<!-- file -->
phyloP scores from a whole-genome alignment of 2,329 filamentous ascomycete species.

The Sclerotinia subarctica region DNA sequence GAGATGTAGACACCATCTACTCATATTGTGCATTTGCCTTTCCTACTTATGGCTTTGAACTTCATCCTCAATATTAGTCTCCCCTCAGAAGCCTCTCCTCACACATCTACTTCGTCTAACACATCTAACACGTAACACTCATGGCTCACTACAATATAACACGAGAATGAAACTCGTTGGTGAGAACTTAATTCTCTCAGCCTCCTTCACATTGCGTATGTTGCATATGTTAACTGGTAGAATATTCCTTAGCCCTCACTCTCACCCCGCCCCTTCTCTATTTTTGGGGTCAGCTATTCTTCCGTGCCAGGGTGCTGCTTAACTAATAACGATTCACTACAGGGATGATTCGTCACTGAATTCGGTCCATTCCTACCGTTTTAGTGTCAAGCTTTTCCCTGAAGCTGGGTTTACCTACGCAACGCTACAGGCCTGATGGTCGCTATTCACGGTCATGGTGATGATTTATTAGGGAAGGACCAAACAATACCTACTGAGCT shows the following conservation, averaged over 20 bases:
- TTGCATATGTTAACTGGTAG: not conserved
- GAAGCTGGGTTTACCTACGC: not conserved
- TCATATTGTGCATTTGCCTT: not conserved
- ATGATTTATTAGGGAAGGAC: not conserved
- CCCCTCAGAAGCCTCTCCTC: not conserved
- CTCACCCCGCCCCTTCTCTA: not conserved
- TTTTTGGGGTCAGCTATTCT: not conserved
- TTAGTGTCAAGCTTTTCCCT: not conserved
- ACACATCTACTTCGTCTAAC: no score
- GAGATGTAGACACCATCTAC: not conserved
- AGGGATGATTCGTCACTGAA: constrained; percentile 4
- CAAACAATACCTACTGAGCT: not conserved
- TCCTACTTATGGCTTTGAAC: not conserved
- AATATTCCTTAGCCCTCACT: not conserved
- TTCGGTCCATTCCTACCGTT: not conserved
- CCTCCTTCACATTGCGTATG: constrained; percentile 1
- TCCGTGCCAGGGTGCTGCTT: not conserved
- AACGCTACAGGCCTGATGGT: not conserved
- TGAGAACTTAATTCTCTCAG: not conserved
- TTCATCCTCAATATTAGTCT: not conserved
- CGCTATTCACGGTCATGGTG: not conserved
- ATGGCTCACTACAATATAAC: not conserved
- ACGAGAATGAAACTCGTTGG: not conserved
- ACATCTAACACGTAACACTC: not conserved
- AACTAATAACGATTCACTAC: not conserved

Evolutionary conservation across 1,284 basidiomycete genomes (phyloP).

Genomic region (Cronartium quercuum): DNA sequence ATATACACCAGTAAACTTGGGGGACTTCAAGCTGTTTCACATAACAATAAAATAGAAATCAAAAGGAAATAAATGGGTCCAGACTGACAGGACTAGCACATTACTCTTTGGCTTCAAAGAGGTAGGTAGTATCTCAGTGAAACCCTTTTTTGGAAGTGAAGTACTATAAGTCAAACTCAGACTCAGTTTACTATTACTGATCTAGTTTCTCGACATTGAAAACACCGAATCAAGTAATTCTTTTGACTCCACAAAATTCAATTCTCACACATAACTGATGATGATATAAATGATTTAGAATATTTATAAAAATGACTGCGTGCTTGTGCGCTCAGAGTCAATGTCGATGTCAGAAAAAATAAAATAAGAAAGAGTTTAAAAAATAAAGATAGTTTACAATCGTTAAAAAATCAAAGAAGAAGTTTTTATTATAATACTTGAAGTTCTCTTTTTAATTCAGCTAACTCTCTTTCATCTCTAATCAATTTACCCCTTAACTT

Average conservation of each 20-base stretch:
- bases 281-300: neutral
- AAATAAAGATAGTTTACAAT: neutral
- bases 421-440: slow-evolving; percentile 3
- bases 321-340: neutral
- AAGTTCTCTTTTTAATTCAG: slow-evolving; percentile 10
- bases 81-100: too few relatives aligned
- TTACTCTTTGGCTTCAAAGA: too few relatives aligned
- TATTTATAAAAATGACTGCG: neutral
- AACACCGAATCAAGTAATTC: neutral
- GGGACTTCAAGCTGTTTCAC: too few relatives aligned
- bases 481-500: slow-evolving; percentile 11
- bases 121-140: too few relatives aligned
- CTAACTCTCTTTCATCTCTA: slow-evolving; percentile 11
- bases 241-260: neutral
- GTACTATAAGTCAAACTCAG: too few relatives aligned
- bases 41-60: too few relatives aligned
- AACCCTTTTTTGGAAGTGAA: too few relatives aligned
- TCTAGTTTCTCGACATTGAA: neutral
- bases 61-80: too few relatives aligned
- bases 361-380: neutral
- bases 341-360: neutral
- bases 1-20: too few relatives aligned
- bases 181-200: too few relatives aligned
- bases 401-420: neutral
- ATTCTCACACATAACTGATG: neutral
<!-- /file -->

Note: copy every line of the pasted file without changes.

phyloP scores from a whole-genome alignment of 2,329 filamentous ascomycete species.

The Sclerotinia subarctica region DNA sequence GAGATGTAGACACCATCTACTCATATTGTGCATTTGCCTTTCCTACTTATGGCTTTGAACTTCATCCTCAATATTAGTCTCCCCTCAGAAGCCTCTCCTCACACATCTACTTCGTCTAACACATCTAACACGTAACACTCATGGCTCACTACAATATAACACGAGAATGAAACTCGTTGGTGAGAACTTAATTCTCTCAGCCTCCTTCACATTGCGTATGTTGCATATGTTAACTGGTAGAATATTCCTTAGCCCTCACTCTCACCCCGCCCCTTCTCTATTTTTGGGGTCAGCTATTCTTCCGTGCCAGGGTGCTGCTTAACTAATAACGATTCACTACAGGGATGATTCGTCACTGAATTCGGTCCATTCCTACCGTTTTAGTGTCAAGCTTTTCCCTGAAGCTGGGTTTACCTACGCAACGCTACAGGCCTGATGGTCGCTATTCACGGTCATGGTGATGATTTATTAGGGAAGGACCAAACAATACCTACTGAGCT shows the following conservation, averaged over 20 bases:
- TTGCATATGTTAACTGGTAG: not conserved
- GAAGCTGGGTTTACCTACGC: not conserved
- TCATATTGTGCATTTGCCTT: not conserved
- ATGATTTATTAGGGAAGGAC: not conserved
- CCCCTCAGAAGCCTCTCCTC: not conserved
- CTCACCCCGCCCCTTCTCTA: not conserved
- TTTTTGGGGTCAGCTATTCT: not conserved
- TTAGTGTCAAGCTTTTCCCT: not conserved
- ACACATCTACTTCGTCTAAC: no score
- GAGATGTAGACACCATCTAC: not conserved
- AGGGATGATTCGTCACTGAA: constrained; percentile 4
- CAAACAATACCTACTGAGCT: not conserved
- TCCTACTTATGGCTTTGAAC: not conserved
- AATATTCCTTAGCCCTCACT: not conserved
- TTCGGTCCATTCCTACCGTT: not conserved
- CCTCCTTCACATTGCGTATG: constrained; percentile 1
- TCCGTGCCAGGGTGCTGCTT: not conserved
- AACGCTACAGGCCTGATGGT: not conserved
- TGAGAACTTAATTCTCTCAG: not conserved
- TTCATCCTCAATATTAGTCT: not conserved
- CGCTATTCACGGTCATGGTG: not conserved
- ATGGCTCACTACAATATAAC: not conserved
- ACGAGAATGAAACTCGTTGG: not conserved
- ACATCTAACACGTAACACTC: not conserved
- AACTAATAACGATTCACTAC: not conserved

Evolutionary conservation across 1,284 basidiomycete genomes (phyloP).

Genomic region (Cronartium quercuum): DNA sequence ATATACACCAGTAAACTTGGGGGACTTCAAGCTGTTTCACATAACAATAAAATAGAAATCAAAAGGAAATAAATGGGTCCAGACTGACAGGACTAGCACATTACTCTTTGGCTTCAAAGAGGTAGGTAGTATCTCAGTGAAACCCTTTTTTGGAAGTGAAGTACTATAAGTCAAACTCAGACTCAGTTTACTATTACTGATCTAGTTTCTCGACATTGAAAACACCGAATCAAGTAATTCTTTTGACTCCACAAAATTCAATTCTCACACATAACTGATGATGATATAAATGATTTAGAATATTTATAAAAATGACTGCGTGCTTGTGCGCTCAGAGTCAATGTCGATGTCAGAAAAAATAAAATAAGAAAGAGTTTAAAAAATAAAGATAGTTTACAATCGTTAAAAAATCAAAGAAGAAGTTTTTATTATAATACTTGAAGTTCTCTTTTTAATTCAGCTAACTCTCTTTCATCTCTAATCAATTTACCCCTTAACTT

Average conservation of each 20-base stretch:
- bases 281-300: neutral
- AAATAAAGATAGTTTACAAT: neutral
- bases 421-440: slow-evolving; percentile 3
- bases 321-340: neutral
- AAGTTCTCTTTTTAATTCAG: slow-evolving; percentile 10
- bases 81-100: too few relatives aligned
- TTACTCTTTGGCTTCAAAGA: too few relatives aligned
- TATTTATAAAAATGACTGCG: neutral
- AACACCGAATCAAGTAATTC: neutral
- GGGACTTCAAGCTGTTTCAC: too few relatives aligned
- bases 481-500: slow-evolving; percentile 11
- bases 121-140: too few relatives aligned
- CTAACTCTCTTTCATCTCTA: slow-evolving; percentile 11
- bases 241-260: neutral
- GTACTATAAGTCAAACTCAG: too few relatives aligned
- bases 41-60: too few relatives aligned
- AACCCTTTTTTGGAAGTGAA: too few relatives aligned
- TCTAGTTTCTCGACATTGAA: neutral
- bases 61-80: too few relatives aligned
- bases 361-380: neutral
- bases 341-360: neutral
- bases 1-20: too few relatives aligned
- bases 181-200: too few relatives aligned
- bases 401-420: neutral
- ATTCTCACACATAACTGATG: neutral